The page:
Uber and Mr. Uddin

Caption and credit: An anti-Uber demonstration in London, 2014. Credit: David Holt/Flickr.

Written by: Sean Carey

“Do you think Uber will close?” asked Mr. Uddin, a worried 52-year-old British Bangladeshi Uber driver.

“I’ve just heard on my car radio that more than 600,000 people have signed a petition against its closure and the number is growing all the time,” I replied, in an attempt to provide him with some moral support. “My guess is that although the [London] Mayor, Sadiq Khan, has said he backs TfL’s [Transport for London] decision not to renew Uber’s licence, with that number of people campaigning against closure he will be very keen find a way to solve the problem and continue to let Uber operate. I mean that’s what politicians who want to get re-elected do – they respond to popular opinion, don’t they?”

Mr. Uddin, a first-generation migrant from Sylhet, who lives in a council flat in Bethnal Green in the heart of the U.K.’s most populous Bangladeshi community, nodded appreciatively at my reply but it was obvious from his facial expression that he remained concerned about his future employment prospects, especially the likely effects on his wife and four children if he could no longer work.

In fact, Mr. Uddin is one of around 40,000 Uber drivers in the U.K. capital, serving an estimated 3.5 million users of the app-driven service. It’s evident that many of the company’s drivers in London come from ethnic minority backgrounds, and that most have little in the way of formal educational qualifications that would smooth their way into other parts of the U.K.’s increasingly digital economy. Indeed, with employment as waiters or kitchen staff in the once buoyant Bangladeshi-dominated “Indian” restaurant trade becoming increasingly scarce, there are few alternative job opportunities for middle-aged Bangladeshi men such as Mr. Uddin.

Sadiq Khan, the most powerful Labour politician in the land, undoubtedly has a delicate balancing act to perform. The son of working-class Pakistani immigrants who became a human rights lawyer, he will know very well the social and economic background and circumstances of the vast majority of Uber drivers, as well as the displeasure of millions of relatively and very affluent, predominantly Labour-backing users, of the service in London.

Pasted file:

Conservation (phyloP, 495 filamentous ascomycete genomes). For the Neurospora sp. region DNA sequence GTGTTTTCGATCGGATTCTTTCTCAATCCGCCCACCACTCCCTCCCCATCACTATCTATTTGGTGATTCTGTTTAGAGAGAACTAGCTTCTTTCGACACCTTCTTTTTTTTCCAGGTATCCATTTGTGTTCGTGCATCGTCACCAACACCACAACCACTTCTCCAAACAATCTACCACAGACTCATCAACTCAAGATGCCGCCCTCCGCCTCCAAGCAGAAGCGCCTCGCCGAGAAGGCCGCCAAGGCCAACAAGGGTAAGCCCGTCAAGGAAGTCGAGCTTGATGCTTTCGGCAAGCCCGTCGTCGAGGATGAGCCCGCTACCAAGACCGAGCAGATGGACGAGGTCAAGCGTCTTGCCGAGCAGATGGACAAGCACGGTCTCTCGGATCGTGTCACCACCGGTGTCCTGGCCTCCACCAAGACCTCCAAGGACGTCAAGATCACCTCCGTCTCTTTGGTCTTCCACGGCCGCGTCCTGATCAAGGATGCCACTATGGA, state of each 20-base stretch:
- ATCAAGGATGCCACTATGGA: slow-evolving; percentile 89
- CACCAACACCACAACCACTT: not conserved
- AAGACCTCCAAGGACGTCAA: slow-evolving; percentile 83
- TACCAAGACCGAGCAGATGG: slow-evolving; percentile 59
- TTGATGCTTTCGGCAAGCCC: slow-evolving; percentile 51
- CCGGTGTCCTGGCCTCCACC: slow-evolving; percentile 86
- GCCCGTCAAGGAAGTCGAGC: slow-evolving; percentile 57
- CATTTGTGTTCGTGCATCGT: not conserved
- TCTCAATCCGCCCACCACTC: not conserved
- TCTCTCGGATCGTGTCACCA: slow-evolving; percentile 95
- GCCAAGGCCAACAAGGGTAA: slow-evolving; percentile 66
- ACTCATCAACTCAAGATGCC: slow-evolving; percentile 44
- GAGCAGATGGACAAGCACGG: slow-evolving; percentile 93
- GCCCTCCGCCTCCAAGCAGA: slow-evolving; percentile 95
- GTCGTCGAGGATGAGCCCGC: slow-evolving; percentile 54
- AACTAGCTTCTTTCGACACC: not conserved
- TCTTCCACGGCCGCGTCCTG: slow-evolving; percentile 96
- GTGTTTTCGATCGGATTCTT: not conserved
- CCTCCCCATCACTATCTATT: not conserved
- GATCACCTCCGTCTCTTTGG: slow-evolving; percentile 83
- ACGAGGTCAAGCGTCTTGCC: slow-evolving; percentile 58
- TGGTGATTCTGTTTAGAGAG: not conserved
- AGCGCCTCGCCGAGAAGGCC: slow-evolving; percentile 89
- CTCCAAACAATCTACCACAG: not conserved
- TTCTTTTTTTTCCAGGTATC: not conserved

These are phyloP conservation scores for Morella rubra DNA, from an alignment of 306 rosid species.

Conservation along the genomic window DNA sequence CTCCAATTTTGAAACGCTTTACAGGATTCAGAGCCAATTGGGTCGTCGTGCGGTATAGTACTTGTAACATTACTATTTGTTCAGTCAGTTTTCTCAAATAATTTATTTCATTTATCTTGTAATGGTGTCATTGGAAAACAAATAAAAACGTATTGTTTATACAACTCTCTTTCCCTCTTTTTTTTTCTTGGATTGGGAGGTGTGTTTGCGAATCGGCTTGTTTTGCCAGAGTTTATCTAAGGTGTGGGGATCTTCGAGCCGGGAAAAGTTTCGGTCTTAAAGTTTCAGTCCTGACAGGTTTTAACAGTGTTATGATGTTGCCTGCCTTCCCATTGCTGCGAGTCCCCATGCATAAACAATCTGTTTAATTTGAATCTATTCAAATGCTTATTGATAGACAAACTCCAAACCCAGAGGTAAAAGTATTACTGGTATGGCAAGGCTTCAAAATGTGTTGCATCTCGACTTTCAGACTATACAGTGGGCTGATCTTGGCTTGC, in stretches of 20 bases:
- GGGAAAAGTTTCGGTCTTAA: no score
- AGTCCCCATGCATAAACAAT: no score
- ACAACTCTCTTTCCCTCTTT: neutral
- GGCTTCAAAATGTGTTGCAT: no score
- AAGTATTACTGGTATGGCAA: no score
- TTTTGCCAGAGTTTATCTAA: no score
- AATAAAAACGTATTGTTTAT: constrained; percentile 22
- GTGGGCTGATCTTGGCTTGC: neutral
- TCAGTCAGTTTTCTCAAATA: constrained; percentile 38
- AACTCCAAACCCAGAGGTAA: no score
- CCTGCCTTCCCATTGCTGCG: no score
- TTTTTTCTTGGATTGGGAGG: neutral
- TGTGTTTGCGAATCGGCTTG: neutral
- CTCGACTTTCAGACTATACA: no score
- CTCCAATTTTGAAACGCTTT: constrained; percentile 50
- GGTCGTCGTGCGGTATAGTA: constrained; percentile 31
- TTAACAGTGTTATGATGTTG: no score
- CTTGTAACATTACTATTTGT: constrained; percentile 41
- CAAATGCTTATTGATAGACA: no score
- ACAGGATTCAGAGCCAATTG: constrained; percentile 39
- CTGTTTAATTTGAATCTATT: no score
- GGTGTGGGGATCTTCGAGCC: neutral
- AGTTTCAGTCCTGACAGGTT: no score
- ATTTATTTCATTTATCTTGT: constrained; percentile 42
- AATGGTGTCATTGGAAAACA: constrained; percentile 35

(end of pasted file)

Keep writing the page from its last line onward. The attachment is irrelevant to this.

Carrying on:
Little wonder that once he sniffed the way the political wind was blowing he said: “I have every sympathy with Uber drivers and customers, affected by this decision but their anger really should be directed at Uber. They have let down their drivers and customers by failing, in the view of TfL, to act as a fit and proper operator.” He added, being careful to reinforce his position as a champion of social and economic “openness” in the capital: “I suspect it will take some time before this situation with Uber fully plays out. In the meantime, I will continue to help support innovative businesses in London and to create a vibrant and safe taxi and private hire market.”

Meanwhile, Bangladeshi-born Iqbal Wahhab, owner of Roast restaurant in Borough Market and a former chair of the Department of Work and Pensions Ethnic Minority Advisory Group, reminded TfL in an article for the International Business Times that it has a legal duty not to discriminate against ethnic minority groups. He added: “If they are able to win their appeal, Uber will have to rigorously clean up its conduct and be fit to serve London better. But by having put fear of economic uncertainty into 40,000 households yesterday, City Hall could also more rigorously interrogate all its responsibilities – not just to those who are highly vocal but also to those who are quietly marginalized and trying to enter the mainstream economy.”

Back in Mr. Uddin’s living room I hear about what entering the mainstream economy by working for Uber entails. “I work nights – about five or six hours on average,” he says. “It suits me. And the people like Uber – it’s much less expensive than calling a black cab.” Before he goes out for his night shift, his wife always makes him a black coffee. “Then I feel strong,” he says, flexing his arms. “It means I can work without feeling tired. If someone wants me to take them on a long journey, say, to Birmingham [around 100 miles] it’s not a problem.”

Some sort of compromise between Uber and TfL around employment rights and passenger safety needs to be hammered out quickly. For sure, it would be a great shame for all concerned if Mr. Uddin never again drove a passenger to Birmingham.

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